Caring For Congo Cockatoos: How To Grow Congo Cocks (Impatiens)

The most common name for this species is “Congo” because it’s native to the Democratic Republic of the Congo. There are several other names used by different people, but they all mean the same thing: A small bird with black head and white body that lives in Africa. They have been known to live in tropical forests or even deserts.

They’re very social birds, and like many other crows they make their nests high up in trees. These birds will often build multiple nests so that each member of the family gets some protection from predators. However, there are also times when one of them dies and its nest becomes too dangerous for another crow to take over.

In such cases, the remaining members of the family may fight amongst themselves to decide which one will inherit the corpse. If that happens, then it’s just a matter of time before someone else takes over.

The result?

You get a dead crow!

As far as I’m concerned, this is not what I want for my children! I would rather have them live in a secured location for as long as possible. And that’s the whole point of this article: To help you figure out how to grow congo cocks in your own backyard!

How To Care For Congo Cocks

In order to successfully grow these plants, you need to have the following things ready:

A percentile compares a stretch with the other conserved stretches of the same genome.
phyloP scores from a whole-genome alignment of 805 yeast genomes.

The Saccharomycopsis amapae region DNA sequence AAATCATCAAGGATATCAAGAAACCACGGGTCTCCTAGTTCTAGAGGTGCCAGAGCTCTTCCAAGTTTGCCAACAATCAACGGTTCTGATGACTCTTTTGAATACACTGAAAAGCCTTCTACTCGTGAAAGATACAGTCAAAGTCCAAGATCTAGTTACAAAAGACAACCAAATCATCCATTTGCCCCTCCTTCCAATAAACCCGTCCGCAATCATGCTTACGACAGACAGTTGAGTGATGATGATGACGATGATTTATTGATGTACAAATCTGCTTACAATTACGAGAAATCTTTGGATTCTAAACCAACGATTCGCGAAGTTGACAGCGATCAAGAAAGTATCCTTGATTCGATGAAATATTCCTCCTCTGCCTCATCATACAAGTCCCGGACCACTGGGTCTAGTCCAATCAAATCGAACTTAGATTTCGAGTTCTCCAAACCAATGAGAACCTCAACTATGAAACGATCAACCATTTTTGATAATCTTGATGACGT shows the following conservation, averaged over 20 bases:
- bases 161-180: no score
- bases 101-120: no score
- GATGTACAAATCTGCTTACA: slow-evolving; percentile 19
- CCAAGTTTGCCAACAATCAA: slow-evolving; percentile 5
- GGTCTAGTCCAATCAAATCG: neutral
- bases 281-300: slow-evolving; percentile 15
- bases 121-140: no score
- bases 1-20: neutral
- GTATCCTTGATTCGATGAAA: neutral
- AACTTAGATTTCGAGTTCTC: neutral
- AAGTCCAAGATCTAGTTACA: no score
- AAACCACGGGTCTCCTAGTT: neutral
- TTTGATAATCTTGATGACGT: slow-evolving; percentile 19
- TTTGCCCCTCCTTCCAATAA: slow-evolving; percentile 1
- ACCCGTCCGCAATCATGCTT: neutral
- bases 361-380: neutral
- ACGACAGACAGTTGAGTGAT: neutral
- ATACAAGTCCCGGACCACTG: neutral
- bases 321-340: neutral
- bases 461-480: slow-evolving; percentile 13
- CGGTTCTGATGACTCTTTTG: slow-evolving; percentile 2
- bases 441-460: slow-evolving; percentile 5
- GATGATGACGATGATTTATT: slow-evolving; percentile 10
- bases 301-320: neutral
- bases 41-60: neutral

Soil: A good soil is what keeps your plant alive. As congo cocks are heavy soil-eaters, you absolutely need to get some good soil to ensure that your plant will survive. You can prepare the soil by adding some new dirt (from a pet shop) and mix it with some good quality topsoil. Add some perlite as well to improve aeration and drainage. For nutrients, you can add some bone meal and blood meal to the mix so that the nutrients will not leech out of the soil.

Sources & references used in this article:

Production and processing of small seeds for birds by E Lin – 2005 – fao.org

Annuals for every garden by SD Appell – 2003 – books.google.com

Checklist of dicotyledons, gymnosperms, and pteridophytes naturalised or casual in New Zealand: additional records 2001–2003 by PB Heenan, PJ de Lange, EK Cameron… – New Zealand Journal …, 2004 – Taylor & Francis

Yoda, a Case of Calcium Deficiency by S Rind – AFA Watchbird – journals.tdl.org

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